On Wednesday, I started a little linguistic journey looking at the languages that helped name places around the United States. Today I'll be looking at a few more languages that were used to name settlements, towns, and cities across the 50 states.


The Olentangy River Bridge, Columbus, Ohio
The European "discoverer" of the New World has lent his name to many things in the US. However, as an Italian working for the Spanish monarchy, Christopher Columbus probably never referred to himself using said name. His actual name was Cristoforo Colombo in Italian and Cristóbal Colón in Spanish. However, the Latinised version of his name came into popular use for naming states and cities in the US.

Take the D.C. in Washington D.C., for example. The D.C. stands for "District of Columbia", and "Columbia" is a New Latin term derived from Columbus' name. Of course, Columbus, Ohio, is also named directly after the man.


A number of settlers used Greek suffixes to name cities. Indianapolis, for example, uses the Greek suffix -polis (meaning "city") at the end of the state name of Indiana. However, Indiana takes the word India and adds the Latin suffix -ana, which designates a place name. This would confusingly make Indianapolis the "city of the place of Indians". Minneapolis is another populous example of this suffix in use.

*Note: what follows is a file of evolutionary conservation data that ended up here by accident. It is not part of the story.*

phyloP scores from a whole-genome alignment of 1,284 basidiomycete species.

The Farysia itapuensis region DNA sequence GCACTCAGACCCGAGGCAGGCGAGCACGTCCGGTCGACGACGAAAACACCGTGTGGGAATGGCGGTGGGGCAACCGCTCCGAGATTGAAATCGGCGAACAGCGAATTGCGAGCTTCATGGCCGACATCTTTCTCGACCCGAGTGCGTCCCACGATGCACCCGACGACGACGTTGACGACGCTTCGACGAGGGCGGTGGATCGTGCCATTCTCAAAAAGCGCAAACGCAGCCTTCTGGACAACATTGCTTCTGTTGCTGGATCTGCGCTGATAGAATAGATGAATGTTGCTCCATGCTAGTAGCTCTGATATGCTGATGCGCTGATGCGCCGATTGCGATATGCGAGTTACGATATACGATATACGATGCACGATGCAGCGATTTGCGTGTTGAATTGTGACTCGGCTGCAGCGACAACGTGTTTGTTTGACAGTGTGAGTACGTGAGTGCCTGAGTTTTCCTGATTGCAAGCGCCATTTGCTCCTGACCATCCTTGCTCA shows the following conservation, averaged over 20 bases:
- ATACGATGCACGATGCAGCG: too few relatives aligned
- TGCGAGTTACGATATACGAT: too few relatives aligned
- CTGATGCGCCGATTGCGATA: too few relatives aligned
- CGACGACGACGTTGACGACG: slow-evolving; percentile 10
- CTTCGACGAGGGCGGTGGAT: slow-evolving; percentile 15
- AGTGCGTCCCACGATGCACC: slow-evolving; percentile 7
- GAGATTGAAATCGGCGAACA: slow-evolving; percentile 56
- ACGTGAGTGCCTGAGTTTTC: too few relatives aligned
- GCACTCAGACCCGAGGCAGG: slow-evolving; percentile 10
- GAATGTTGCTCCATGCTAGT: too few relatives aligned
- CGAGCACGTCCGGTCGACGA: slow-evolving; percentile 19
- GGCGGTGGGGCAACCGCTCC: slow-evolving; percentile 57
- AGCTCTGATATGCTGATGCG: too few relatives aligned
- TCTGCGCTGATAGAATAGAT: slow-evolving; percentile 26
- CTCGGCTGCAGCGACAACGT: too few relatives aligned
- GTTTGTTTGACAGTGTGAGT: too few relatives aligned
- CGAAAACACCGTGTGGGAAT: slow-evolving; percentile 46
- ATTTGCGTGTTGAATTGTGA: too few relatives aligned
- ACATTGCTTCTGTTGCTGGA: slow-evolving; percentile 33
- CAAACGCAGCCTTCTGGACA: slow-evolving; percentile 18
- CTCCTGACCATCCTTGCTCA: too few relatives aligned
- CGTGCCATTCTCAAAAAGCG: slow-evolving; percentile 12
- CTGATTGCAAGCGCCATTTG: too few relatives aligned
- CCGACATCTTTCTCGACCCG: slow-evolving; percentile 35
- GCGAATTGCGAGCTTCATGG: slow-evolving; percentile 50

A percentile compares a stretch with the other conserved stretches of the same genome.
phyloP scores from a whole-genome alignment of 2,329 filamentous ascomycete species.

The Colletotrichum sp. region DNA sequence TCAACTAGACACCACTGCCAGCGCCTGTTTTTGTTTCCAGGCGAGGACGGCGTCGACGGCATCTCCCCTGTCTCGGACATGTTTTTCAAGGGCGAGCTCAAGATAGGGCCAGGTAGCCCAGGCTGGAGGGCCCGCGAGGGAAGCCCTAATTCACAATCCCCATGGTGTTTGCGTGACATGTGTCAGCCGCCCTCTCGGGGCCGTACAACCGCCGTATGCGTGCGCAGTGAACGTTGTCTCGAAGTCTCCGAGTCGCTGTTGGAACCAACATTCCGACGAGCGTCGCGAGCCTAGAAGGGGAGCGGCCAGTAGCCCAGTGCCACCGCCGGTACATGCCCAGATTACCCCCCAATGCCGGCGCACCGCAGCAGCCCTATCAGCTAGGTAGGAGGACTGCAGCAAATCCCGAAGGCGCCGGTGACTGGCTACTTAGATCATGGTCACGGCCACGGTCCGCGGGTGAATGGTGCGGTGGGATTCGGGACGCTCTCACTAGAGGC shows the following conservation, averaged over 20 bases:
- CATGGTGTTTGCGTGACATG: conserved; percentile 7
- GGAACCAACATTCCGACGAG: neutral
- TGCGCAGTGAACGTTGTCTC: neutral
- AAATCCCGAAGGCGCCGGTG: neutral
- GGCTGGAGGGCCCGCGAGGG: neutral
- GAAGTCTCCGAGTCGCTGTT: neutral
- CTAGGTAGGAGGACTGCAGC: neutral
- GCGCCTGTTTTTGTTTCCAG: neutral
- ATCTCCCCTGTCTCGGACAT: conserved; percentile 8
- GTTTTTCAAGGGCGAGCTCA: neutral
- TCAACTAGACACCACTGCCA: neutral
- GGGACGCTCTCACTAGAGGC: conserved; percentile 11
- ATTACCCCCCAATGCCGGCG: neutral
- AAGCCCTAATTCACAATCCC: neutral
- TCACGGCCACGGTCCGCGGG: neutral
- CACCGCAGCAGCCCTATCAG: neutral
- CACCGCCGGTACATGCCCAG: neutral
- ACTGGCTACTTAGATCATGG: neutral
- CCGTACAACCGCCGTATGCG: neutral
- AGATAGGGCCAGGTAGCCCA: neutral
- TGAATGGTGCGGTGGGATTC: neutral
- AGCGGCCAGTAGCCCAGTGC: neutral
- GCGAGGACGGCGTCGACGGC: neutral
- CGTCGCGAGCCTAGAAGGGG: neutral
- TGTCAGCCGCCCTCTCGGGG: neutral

The Angel Stadium, home to the Los Angeles Angels of Anaheim.
While Germanic settlers were common across the US, particularly the Midwest, Germany has had a more lasting effect on food in the States than place names. However, there are a few interesting place names that have taken the language as inspiration. As I mentioned on Wednesday, Charlotte, North Carolina, was named after the German-born British Queen Charlotte of Mecklenburg-Strelitz. I suppose that can count as both English and German.

In terms of other cities with German names, Anaheim, California takes its name from the Spanish word "Ana", from the Santa Ana river, combined with the German word "heim", an older German term often used in place names to mean "home".

There's also the city of Schaumburg, Illinois, which was originally called Sarah's Grove, until a meeting in 1850 when somebody slammed their fist on a table and screamed "Schaumburg schall et heiten!" (English: "It will be called Schaumburg!") and seemingly the name stuck!

That's all for now. Are there any languages that you think we missed? Tell us the city and the language that helped name it in the comments below.